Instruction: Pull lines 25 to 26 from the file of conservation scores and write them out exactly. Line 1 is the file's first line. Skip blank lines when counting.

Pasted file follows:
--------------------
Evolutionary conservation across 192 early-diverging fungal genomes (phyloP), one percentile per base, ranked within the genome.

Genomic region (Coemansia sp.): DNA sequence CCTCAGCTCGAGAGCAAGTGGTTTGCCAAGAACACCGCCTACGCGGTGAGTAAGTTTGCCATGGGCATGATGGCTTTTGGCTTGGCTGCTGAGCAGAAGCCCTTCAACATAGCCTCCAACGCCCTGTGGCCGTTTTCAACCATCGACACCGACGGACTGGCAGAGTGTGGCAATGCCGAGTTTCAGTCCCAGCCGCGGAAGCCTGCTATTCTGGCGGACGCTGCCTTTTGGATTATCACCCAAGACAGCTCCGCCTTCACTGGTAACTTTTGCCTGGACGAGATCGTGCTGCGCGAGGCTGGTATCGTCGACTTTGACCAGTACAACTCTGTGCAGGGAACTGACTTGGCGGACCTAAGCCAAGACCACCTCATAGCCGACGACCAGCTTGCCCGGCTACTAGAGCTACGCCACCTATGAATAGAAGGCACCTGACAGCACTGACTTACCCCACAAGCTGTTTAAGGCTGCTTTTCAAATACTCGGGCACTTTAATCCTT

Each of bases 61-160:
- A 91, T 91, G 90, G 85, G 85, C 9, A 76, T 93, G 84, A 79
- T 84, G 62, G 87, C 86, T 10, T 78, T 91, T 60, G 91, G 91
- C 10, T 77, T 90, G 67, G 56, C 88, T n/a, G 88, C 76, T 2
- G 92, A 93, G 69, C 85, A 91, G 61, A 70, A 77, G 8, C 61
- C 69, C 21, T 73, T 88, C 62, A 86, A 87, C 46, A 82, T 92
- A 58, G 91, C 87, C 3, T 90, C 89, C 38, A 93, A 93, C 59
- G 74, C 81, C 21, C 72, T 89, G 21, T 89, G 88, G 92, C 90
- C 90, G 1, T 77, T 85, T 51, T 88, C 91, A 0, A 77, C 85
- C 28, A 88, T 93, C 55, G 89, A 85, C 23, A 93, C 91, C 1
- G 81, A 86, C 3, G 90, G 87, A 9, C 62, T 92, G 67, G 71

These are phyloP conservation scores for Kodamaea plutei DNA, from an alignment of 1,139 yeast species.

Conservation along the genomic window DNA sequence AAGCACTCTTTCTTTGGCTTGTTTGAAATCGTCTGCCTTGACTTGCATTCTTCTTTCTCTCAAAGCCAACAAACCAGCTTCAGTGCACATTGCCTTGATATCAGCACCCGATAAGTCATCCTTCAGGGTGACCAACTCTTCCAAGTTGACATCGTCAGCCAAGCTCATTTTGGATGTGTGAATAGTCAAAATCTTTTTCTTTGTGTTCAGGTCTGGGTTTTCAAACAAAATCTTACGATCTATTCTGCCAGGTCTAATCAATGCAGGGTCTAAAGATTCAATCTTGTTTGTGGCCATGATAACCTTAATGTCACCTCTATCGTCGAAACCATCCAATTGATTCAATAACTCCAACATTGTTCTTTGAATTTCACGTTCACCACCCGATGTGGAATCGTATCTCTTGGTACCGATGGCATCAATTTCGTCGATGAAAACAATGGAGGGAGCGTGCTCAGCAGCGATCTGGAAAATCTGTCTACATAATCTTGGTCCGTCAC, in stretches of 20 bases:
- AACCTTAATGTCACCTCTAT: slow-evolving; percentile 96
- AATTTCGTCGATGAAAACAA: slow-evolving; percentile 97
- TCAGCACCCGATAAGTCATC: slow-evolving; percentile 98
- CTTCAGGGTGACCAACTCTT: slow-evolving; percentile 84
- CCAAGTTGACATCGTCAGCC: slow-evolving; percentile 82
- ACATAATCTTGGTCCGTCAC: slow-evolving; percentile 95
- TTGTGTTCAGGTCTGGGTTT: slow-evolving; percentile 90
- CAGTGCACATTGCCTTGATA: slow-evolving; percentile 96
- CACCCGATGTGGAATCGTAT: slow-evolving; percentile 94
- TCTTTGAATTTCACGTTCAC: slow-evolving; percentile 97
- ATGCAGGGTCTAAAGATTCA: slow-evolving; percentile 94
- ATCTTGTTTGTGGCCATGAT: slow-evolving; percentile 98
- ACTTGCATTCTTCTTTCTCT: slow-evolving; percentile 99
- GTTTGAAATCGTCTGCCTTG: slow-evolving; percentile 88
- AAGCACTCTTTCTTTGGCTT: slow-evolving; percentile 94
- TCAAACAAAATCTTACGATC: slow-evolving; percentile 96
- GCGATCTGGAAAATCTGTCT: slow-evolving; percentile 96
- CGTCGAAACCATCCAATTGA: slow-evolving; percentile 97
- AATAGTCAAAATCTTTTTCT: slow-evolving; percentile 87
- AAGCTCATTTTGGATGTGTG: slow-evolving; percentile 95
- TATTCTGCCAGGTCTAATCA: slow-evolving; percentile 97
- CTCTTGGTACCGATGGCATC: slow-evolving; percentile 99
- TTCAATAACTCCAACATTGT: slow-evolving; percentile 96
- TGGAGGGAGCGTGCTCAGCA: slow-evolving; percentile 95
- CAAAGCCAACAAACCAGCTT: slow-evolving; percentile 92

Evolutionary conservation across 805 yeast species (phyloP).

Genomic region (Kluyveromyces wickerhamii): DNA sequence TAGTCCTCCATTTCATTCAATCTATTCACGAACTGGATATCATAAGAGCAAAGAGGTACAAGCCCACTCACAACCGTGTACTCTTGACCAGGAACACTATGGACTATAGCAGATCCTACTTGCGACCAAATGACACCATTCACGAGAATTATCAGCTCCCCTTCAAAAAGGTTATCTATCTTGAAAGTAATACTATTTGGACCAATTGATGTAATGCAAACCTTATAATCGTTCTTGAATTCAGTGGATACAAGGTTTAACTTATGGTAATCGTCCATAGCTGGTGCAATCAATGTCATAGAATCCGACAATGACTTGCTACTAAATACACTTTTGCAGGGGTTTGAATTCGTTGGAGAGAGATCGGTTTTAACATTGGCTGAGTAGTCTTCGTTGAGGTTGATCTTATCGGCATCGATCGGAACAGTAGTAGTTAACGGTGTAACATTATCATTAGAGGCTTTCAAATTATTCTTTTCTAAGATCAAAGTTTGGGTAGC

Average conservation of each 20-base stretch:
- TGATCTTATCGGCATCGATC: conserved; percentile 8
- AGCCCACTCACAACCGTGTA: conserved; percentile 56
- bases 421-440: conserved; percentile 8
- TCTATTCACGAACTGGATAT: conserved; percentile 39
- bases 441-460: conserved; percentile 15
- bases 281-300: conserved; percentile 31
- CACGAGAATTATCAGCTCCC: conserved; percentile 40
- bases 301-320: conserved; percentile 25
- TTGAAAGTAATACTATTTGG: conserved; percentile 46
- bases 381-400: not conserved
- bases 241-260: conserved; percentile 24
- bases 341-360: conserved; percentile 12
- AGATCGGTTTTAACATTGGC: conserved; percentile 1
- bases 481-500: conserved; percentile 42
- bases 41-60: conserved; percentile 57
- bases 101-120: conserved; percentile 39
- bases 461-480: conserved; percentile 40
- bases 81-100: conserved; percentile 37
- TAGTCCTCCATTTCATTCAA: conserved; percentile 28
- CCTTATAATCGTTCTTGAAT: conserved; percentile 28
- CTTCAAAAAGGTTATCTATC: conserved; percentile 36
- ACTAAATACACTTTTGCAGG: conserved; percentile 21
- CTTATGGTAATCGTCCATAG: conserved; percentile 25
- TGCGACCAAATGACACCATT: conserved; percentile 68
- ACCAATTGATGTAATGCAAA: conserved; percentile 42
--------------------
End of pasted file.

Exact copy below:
- TCTTTGAATTTCACGTTCAC: slow-evolving; percentile 97
- ATGCAGGGTCTAAAGATTCA: slow-evolving; percentile 94